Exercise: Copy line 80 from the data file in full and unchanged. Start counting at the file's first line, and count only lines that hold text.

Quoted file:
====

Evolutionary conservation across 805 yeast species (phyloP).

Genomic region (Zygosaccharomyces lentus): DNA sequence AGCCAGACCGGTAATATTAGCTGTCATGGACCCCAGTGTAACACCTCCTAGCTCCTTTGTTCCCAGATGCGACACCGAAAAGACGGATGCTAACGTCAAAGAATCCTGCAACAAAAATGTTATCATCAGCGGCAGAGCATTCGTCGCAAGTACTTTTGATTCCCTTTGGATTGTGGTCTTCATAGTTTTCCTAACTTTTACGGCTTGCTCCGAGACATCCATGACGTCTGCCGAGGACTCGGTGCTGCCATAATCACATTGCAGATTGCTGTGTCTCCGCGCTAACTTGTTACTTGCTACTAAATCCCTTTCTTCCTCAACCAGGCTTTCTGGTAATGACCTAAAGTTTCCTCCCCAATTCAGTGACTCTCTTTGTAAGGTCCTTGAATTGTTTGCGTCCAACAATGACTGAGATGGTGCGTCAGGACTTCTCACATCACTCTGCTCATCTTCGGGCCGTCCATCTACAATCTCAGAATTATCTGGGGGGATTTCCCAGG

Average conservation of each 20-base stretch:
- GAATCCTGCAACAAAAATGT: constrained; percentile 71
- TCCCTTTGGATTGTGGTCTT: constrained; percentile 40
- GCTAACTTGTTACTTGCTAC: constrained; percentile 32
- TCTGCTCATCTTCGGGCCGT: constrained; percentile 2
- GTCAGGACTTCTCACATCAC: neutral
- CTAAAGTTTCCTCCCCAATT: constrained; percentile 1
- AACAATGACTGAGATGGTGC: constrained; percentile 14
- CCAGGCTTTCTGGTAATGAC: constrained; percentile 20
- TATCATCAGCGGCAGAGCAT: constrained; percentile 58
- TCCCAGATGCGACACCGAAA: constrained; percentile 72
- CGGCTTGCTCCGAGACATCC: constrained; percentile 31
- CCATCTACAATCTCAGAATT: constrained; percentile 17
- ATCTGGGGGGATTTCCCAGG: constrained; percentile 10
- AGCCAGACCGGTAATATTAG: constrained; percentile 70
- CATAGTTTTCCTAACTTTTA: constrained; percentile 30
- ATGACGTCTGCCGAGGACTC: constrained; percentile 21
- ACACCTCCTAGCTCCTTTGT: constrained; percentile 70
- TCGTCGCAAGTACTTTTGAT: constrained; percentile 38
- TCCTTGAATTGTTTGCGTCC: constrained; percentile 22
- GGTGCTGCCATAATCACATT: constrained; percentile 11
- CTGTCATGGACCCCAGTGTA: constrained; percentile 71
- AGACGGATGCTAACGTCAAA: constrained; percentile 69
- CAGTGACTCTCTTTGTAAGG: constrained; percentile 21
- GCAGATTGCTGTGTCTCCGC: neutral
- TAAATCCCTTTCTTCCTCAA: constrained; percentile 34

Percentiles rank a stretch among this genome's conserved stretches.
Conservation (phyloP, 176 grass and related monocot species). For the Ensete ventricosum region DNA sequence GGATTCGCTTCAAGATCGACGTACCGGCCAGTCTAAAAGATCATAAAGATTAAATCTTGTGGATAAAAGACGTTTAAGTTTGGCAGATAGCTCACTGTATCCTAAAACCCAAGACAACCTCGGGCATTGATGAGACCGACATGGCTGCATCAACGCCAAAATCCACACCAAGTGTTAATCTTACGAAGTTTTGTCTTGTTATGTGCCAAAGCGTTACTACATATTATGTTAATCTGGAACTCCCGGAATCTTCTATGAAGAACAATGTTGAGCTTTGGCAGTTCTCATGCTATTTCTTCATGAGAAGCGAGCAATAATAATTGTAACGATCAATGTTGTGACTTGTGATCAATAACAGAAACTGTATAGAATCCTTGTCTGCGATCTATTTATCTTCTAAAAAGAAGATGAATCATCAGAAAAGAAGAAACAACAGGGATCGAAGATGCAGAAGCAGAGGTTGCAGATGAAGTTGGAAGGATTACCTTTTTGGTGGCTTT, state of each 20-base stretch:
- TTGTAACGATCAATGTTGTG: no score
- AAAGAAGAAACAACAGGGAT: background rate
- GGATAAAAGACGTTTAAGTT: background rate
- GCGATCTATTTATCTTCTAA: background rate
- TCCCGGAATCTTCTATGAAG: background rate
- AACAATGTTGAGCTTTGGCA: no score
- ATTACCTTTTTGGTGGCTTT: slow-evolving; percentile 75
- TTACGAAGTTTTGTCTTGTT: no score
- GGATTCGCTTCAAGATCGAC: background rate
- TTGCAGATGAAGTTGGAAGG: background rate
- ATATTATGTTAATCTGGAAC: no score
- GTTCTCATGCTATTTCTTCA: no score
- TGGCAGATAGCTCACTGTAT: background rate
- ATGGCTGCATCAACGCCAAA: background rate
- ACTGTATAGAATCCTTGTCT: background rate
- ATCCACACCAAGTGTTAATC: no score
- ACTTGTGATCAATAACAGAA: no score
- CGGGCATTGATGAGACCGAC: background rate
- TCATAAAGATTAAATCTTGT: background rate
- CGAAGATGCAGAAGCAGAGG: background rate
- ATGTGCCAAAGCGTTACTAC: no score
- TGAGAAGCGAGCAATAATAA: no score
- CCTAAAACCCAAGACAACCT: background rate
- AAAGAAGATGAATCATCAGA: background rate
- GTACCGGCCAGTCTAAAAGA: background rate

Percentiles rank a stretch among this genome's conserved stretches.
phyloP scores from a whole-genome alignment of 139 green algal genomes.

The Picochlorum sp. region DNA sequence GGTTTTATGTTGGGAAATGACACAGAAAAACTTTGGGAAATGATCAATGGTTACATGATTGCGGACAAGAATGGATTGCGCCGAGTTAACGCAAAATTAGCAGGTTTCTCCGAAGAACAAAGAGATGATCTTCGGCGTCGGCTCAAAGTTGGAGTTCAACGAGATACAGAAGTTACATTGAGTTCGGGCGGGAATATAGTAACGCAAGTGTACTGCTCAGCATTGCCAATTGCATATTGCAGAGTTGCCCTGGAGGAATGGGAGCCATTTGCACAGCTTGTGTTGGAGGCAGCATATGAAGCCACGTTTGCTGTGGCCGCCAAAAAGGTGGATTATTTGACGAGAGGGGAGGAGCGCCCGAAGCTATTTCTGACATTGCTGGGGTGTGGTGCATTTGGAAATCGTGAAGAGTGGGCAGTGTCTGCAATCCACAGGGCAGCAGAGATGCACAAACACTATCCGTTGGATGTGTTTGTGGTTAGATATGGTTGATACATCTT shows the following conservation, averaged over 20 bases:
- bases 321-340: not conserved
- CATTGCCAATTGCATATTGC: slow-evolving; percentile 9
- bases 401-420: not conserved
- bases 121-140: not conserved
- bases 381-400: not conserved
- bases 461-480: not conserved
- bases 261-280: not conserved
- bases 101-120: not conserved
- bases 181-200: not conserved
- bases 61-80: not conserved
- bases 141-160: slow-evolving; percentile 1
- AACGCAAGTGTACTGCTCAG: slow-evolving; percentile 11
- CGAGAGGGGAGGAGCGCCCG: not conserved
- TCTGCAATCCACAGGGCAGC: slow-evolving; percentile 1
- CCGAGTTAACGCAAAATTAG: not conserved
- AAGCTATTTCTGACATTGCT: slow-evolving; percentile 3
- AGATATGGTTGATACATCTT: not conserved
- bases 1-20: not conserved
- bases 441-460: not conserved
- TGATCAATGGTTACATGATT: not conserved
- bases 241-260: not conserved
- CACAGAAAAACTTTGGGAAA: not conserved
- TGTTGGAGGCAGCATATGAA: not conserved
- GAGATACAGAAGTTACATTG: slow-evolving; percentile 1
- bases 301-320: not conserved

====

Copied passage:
- CACAGAAAAACTTTGGGAAA: not conserved